The functional resume is a good resume to use if you have great skills but not a lot of work experience in the area in which you want a job. Sometimes this is because you are just starting in your career or because you are changing careers. This is also a good type of resume if you want to focus attention away from work areas you don’t want to highlight, or if you don’t want to show the time periods in which you worked at different jobs, or the order of your work experiences.


With a combination resume, you get the benefits of both the functional and the chronological resume. A combination resume has a summary of your skills and experience. This resume also includes a list of your work experience in reverse chronological order, most recent job first, with key accomplishments. This type of resume will clearly show your work history and timelines. But it also still highlights your skills and accomplishments.

Use the combination resume if you have a very long work history. This way you can highlight experience that is a close match for the position, and at the same time you can show a clear summary of your career history. The issue with this type of resume is that it can sometimes get too long.


Formatting a Resume

Recruiters may have to sort through as many as 300 resumes per week. That doesn’t give them much time to spend on each resume. The more reasons you give a reader to set aside your resume before reading it, the sooner you will be taken out of the running for the job. When you format your resume, make sure that it is:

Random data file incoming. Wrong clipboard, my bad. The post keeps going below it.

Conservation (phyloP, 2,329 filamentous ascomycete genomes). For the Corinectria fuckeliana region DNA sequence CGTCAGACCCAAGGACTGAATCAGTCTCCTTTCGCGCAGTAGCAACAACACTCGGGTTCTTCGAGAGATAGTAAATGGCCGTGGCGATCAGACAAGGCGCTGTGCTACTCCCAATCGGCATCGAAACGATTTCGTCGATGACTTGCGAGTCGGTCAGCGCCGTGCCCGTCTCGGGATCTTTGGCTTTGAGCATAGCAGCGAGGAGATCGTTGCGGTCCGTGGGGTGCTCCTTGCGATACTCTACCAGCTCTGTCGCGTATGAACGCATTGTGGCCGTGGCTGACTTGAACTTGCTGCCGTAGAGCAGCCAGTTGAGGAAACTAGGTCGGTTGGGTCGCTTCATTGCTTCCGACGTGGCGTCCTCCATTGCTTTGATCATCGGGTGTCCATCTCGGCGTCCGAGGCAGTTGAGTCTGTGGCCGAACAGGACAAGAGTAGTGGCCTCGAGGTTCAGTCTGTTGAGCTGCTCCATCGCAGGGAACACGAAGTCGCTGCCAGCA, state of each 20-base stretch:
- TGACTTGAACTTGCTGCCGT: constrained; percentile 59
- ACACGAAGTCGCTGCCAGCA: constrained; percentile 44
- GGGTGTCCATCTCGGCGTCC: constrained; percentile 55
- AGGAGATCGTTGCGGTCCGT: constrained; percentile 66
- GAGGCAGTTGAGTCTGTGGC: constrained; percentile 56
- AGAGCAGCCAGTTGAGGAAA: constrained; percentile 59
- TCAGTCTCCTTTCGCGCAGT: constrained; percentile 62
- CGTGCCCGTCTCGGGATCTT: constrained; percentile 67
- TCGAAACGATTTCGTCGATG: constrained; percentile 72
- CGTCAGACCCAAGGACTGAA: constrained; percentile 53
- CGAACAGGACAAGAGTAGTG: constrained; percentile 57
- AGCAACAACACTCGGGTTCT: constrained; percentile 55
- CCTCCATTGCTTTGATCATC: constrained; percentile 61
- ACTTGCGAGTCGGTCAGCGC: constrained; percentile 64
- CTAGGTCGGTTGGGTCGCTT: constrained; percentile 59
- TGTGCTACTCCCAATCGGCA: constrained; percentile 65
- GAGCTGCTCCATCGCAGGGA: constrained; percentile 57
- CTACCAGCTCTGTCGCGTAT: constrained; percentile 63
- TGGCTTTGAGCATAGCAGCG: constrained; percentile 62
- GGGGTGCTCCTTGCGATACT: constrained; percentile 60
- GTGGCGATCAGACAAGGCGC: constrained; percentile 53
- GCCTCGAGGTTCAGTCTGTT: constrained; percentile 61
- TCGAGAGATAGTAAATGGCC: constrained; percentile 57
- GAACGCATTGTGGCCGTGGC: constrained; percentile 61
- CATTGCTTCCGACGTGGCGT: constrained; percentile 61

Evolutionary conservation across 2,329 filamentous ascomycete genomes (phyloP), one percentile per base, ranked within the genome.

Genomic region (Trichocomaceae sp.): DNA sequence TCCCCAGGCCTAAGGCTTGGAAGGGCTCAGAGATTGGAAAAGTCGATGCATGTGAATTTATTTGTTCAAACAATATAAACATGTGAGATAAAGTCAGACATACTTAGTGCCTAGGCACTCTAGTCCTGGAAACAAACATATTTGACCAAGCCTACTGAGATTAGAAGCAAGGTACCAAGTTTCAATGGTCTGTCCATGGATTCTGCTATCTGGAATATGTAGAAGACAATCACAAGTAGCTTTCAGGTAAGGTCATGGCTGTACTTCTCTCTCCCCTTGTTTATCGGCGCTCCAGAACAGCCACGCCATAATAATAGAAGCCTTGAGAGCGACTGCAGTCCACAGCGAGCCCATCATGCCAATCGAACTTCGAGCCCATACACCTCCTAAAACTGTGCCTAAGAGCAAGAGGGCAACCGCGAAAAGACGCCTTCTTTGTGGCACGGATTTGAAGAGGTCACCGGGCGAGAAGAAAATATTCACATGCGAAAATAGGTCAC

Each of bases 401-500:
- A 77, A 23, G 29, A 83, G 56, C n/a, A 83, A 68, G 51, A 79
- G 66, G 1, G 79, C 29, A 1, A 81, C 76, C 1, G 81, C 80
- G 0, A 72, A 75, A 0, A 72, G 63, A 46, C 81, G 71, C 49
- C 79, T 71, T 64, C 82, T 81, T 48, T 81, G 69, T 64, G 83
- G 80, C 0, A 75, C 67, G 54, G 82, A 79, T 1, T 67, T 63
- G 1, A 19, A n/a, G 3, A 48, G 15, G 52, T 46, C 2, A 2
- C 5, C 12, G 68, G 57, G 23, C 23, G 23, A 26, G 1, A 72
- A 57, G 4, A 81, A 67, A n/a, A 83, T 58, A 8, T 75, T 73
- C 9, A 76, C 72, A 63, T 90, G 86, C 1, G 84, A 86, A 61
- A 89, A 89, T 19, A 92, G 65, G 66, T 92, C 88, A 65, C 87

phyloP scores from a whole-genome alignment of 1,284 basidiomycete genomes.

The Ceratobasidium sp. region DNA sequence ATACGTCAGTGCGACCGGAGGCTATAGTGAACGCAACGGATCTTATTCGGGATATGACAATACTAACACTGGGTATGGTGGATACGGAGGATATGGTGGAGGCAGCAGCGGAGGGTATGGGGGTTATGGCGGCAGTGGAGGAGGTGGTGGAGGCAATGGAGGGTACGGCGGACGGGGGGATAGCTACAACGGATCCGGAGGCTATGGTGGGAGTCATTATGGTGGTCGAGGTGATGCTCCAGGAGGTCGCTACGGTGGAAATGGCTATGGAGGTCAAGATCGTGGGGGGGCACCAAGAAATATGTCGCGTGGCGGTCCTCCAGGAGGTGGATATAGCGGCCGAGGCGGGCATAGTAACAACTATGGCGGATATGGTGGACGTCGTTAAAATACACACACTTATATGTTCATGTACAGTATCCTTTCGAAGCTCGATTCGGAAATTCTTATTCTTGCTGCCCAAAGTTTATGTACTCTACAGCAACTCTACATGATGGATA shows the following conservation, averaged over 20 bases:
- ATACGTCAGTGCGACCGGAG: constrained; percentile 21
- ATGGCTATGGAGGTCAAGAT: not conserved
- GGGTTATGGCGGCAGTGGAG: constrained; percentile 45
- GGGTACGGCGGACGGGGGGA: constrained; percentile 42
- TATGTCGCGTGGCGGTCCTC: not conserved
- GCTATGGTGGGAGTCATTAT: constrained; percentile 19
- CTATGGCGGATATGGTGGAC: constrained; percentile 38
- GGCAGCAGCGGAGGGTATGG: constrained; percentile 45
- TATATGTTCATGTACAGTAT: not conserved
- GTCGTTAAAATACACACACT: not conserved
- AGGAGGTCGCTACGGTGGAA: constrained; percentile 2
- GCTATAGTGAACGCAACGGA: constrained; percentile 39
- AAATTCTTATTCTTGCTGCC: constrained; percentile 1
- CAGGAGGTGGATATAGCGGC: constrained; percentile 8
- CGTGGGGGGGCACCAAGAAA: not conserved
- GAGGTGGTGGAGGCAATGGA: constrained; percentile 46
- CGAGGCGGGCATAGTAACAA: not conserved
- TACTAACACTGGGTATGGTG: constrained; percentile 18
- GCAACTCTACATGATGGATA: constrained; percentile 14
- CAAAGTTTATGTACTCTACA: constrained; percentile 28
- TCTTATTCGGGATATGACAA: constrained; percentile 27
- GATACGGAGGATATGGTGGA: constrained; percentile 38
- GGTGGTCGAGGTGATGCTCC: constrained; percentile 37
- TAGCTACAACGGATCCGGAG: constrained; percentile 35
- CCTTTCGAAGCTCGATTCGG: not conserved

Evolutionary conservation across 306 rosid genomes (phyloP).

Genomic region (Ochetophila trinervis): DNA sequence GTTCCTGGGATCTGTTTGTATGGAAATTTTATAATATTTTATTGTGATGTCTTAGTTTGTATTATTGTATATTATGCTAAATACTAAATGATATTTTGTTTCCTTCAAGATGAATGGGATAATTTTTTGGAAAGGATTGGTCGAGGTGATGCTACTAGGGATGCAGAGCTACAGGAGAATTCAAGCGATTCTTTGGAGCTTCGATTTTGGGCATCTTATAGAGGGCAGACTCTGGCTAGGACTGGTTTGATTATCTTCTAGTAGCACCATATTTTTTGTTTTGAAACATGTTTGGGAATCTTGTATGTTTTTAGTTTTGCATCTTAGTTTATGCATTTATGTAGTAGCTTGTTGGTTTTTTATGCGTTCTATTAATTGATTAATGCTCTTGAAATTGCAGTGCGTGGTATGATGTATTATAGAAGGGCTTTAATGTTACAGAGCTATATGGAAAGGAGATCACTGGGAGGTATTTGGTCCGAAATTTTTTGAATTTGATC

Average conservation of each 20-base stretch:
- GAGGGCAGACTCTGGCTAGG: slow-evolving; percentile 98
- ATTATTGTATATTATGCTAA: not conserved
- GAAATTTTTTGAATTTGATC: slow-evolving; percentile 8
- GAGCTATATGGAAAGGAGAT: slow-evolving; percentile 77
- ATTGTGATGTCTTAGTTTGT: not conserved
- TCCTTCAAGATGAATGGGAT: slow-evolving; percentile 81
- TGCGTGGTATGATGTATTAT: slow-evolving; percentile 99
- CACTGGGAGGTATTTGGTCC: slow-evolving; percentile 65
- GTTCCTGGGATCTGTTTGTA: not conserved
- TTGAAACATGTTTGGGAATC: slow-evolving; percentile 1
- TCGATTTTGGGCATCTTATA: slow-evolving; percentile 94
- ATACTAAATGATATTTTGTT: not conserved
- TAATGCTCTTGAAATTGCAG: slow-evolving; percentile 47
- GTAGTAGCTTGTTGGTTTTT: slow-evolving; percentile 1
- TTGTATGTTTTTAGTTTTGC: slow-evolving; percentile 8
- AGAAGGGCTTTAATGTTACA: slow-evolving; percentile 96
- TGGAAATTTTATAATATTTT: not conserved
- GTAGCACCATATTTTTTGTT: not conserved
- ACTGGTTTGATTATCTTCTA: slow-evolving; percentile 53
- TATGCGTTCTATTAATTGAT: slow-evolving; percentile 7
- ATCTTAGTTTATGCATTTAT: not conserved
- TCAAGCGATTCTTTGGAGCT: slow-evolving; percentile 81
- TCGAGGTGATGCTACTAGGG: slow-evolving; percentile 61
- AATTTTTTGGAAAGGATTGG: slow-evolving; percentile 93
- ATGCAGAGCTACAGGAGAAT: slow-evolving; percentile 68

· Organized
· Easy to read and understand
· Balanced on the page
· Grammatically correct
· Short and to the point

The font size or size of the letters on your resume should be comfortable to the eye and not too small. The font size should be no smaller than a 10 point font. Be careful when you use bold or underlined words. Using bold and underlined words can draw attention to key things you want the reader to notice, however, if you use bold or underlined words too much, it will be distracting instead of helpful.

If you are printing your resume, the type of paper you use is also important. The best type of paper to use is high quality, 20-25 lb. paper, in a neutral color. Try to also use a laser printer or other high quality printer for a clear, sharp image.

Many resumes are submitted electronically. Sometimes you send a resume electronically by email. It’s a good idea to try emailing a copy of your resume to yourself or to a friend to make sure your resume looks okay when sent electronically. Sometimes resumes are entered online as part of the application process. Some of these processes also let you upload a copy of your resume, so you still want to take the time to format the resume appropriately.

Other times, employers scan resumes into a computer database and search for candidates based on keywords. If you are sure the resume will be scanned, any of the formats can be used. However you should delete all italics and bold words or lines. You can use any character that shows up on your keyboard in this kind of resume. This includes things like dashes, asterisks, plus signs, and capital letters. What you can’t use is formatting like bullet points, bold fonts, and underlining.

Length of a Resume

As you learned, resume reviewers usually have many resumes to review. Because of this, you do not want to send a resume that is too long. It is usually easier for you to create a really long resume because you don’t have to work as hard to put your experiences into a shortened format. However, a resume that is too long can cause the reviewers to not even review your resume.

The best length for a resume is one page. If you have a lot of skills and experience, a two page resume may be needed, but do not make your resume longer than two pages. This includes resumes with text formatted in a font size that is no smaller than 10 point font.

We hope you enjoyed our tips on resume formatting. To learn more about teaching workplace readiness, click the free trial link below.